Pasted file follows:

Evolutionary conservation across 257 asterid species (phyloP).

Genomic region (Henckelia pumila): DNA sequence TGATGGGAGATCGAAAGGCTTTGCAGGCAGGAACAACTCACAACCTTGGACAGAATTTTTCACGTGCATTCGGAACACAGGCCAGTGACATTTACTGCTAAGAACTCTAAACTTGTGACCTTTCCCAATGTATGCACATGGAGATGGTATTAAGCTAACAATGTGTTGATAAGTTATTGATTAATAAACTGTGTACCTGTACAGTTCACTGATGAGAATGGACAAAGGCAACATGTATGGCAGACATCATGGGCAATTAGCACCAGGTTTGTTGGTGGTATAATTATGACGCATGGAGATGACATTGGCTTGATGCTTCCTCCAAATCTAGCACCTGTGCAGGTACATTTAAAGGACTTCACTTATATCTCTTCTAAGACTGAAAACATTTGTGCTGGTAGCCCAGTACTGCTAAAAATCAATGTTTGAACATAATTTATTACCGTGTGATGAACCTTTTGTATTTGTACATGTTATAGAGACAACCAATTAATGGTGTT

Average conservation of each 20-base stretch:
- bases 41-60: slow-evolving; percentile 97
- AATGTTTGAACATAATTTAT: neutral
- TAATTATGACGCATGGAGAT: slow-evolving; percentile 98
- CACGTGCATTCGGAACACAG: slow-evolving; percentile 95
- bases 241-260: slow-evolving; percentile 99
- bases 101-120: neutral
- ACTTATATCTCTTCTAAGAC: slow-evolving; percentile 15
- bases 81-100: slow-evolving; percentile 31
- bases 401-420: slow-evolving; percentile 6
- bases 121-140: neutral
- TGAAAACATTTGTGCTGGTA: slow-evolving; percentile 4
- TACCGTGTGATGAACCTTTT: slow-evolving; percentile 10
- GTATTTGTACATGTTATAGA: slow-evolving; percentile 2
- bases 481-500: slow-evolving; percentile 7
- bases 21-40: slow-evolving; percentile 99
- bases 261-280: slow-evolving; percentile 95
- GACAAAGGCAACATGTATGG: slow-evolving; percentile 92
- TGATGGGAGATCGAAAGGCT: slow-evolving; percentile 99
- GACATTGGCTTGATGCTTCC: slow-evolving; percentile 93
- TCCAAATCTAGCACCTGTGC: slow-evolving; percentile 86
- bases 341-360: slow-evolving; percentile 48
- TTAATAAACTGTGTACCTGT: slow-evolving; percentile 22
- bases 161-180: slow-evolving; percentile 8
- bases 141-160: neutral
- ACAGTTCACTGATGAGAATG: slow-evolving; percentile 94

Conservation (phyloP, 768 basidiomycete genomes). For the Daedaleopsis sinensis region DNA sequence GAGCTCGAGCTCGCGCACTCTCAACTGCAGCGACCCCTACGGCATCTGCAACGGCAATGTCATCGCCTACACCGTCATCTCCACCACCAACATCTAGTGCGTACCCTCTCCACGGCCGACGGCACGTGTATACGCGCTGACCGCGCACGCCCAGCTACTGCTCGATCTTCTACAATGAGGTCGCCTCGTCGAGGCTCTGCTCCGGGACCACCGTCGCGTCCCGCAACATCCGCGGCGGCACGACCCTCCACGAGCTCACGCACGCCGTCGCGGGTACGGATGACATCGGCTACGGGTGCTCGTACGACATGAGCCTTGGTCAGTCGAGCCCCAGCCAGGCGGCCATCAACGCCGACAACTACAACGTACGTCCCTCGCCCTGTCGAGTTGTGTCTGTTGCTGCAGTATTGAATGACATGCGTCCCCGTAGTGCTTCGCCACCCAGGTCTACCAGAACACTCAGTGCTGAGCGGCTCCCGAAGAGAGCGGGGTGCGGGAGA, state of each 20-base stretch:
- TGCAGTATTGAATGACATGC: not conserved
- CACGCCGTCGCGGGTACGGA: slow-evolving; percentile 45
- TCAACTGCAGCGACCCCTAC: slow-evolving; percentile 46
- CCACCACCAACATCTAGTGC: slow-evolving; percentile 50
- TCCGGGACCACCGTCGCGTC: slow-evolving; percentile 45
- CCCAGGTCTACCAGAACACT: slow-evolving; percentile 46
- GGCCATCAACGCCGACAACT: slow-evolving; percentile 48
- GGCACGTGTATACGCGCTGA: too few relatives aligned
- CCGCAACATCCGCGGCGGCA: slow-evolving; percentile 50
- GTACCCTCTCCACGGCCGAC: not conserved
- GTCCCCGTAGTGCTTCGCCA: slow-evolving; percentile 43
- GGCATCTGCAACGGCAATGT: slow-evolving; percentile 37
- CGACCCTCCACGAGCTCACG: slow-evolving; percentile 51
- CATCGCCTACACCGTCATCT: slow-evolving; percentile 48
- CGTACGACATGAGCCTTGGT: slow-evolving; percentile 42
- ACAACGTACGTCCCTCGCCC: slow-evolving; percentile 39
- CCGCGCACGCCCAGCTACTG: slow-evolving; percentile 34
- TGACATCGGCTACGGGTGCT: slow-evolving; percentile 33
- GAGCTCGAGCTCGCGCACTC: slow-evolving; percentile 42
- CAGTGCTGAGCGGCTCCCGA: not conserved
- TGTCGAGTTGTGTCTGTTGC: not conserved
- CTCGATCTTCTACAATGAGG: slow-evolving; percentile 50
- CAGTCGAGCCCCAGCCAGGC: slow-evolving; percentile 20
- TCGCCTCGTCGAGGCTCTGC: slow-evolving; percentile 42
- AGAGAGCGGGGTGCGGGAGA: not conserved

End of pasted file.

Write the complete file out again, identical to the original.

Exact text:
Evolutionary conservation across 257 asterid species (phyloP).

Genomic region (Henckelia pumila): DNA sequence TGATGGGAGATCGAAAGGCTTTGCAGGCAGGAACAACTCACAACCTTGGACAGAATTTTTCACGTGCATTCGGAACACAGGCCAGTGACATTTACTGCTAAGAACTCTAAACTTGTGACCTTTCCCAATGTATGCACATGGAGATGGTATTAAGCTAACAATGTGTTGATAAGTTATTGATTAATAAACTGTGTACCTGTACAGTTCACTGATGAGAATGGACAAAGGCAACATGTATGGCAGACATCATGGGCAATTAGCACCAGGTTTGTTGGTGGTATAATTATGACGCATGGAGATGACATTGGCTTGATGCTTCCTCCAAATCTAGCACCTGTGCAGGTACATTTAAAGGACTTCACTTATATCTCTTCTAAGACTGAAAACATTTGTGCTGGTAGCCCAGTACTGCTAAAAATCAATGTTTGAACATAATTTATTACCGTGTGATGAACCTTTTGTATTTGTACATGTTATAGAGACAACCAATTAATGGTGTT

Average conservation of each 20-base stretch:
- bases 41-60: slow-evolving; percentile 97
- AATGTTTGAACATAATTTAT: neutral
- TAATTATGACGCATGGAGAT: slow-evolving; percentile 98
- CACGTGCATTCGGAACACAG: slow-evolving; percentile 95
- bases 241-260: slow-evolving; percentile 99
- bases 101-120: neutral
- ACTTATATCTCTTCTAAGAC: slow-evolving; percentile 15
- bases 81-100: slow-evolving; percentile 31
- bases 401-420: slow-evolving; percentile 6
- bases 121-140: neutral
- TGAAAACATTTGTGCTGGTA: slow-evolving; percentile 4
- TACCGTGTGATGAACCTTTT: slow-evolving; percentile 10
- GTATTTGTACATGTTATAGA: slow-evolving; percentile 2
- bases 481-500: slow-evolving; percentile 7
- bases 21-40: slow-evolving; percentile 99
- bases 261-280: slow-evolving; percentile 95
- GACAAAGGCAACATGTATGG: slow-evolving; percentile 92
- TGATGGGAGATCGAAAGGCT: slow-evolving; percentile 99
- GACATTGGCTTGATGCTTCC: slow-evolving; percentile 93
- TCCAAATCTAGCACCTGTGC: slow-evolving; percentile 86
- bases 341-360: slow-evolving; percentile 48
- TTAATAAACTGTGTACCTGT: slow-evolving; percentile 22
- bases 161-180: slow-evolving; percentile 8
- bases 141-160: neutral
- ACAGTTCACTGATGAGAATG: slow-evolving; percentile 94

Conservation (phyloP, 768 basidiomycete genomes). For the Daedaleopsis sinensis region DNA sequence GAGCTCGAGCTCGCGCACTCTCAACTGCAGCGACCCCTACGGCATCTGCAACGGCAATGTCATCGCCTACACCGTCATCTCCACCACCAACATCTAGTGCGTACCCTCTCCACGGCCGACGGCACGTGTATACGCGCTGACCGCGCACGCCCAGCTACTGCTCGATCTTCTACAATGAGGTCGCCTCGTCGAGGCTCTGCTCCGGGACCACCGTCGCGTCCCGCAACATCCGCGGCGGCACGACCCTCCACGAGCTCACGCACGCCGTCGCGGGTACGGATGACATCGGCTACGGGTGCTCGTACGACATGAGCCTTGGTCAGTCGAGCCCCAGCCAGGCGGCCATCAACGCCGACAACTACAACGTACGTCCCTCGCCCTGTCGAGTTGTGTCTGTTGCTGCAGTATTGAATGACATGCGTCCCCGTAGTGCTTCGCCACCCAGGTCTACCAGAACACTCAGTGCTGAGCGGCTCCCGAAGAGAGCGGGGTGCGGGAGA, state of each 20-base stretch:
- TGCAGTATTGAATGACATGC: not conserved
- CACGCCGTCGCGGGTACGGA: slow-evolving; percentile 45
- TCAACTGCAGCGACCCCTAC: slow-evolving; percentile 46
- CCACCACCAACATCTAGTGC: slow-evolving; percentile 50
- TCCGGGACCACCGTCGCGTC: slow-evolving; percentile 45
- CCCAGGTCTACCAGAACACT: slow-evolving; percentile 46
- GGCCATCAACGCCGACAACT: slow-evolving; percentile 48
- GGCACGTGTATACGCGCTGA: too few relatives aligned
- CCGCAACATCCGCGGCGGCA: slow-evolving; percentile 50
- GTACCCTCTCCACGGCCGAC: not conserved
- GTCCCCGTAGTGCTTCGCCA: slow-evolving; percentile 43
- GGCATCTGCAACGGCAATGT: slow-evolving; percentile 37
- CGACCCTCCACGAGCTCACG: slow-evolving; percentile 51
- CATCGCCTACACCGTCATCT: slow-evolving; percentile 48
- CGTACGACATGAGCCTTGGT: slow-evolving; percentile 42
- ACAACGTACGTCCCTCGCCC: slow-evolving; percentile 39
- CCGCGCACGCCCAGCTACTG: slow-evolving; percentile 34
- TGACATCGGCTACGGGTGCT: slow-evolving; percentile 33
- GAGCTCGAGCTCGCGCACTC: slow-evolving; percentile 42
- CAGTGCTGAGCGGCTCCCGA: not conserved
- TGTCGAGTTGTGTCTGTTGC: not conserved
- CTCGATCTTCTACAATGAGG: slow-evolving; percentile 50
- CAGTCGAGCCCCAGCCAGGC: slow-evolving; percentile 20
- TCGCCTCGTCGAGGCTCTGC: slow-evolving; percentile 42
- AGAGAGCGGGGTGCGGGAGA: not conserved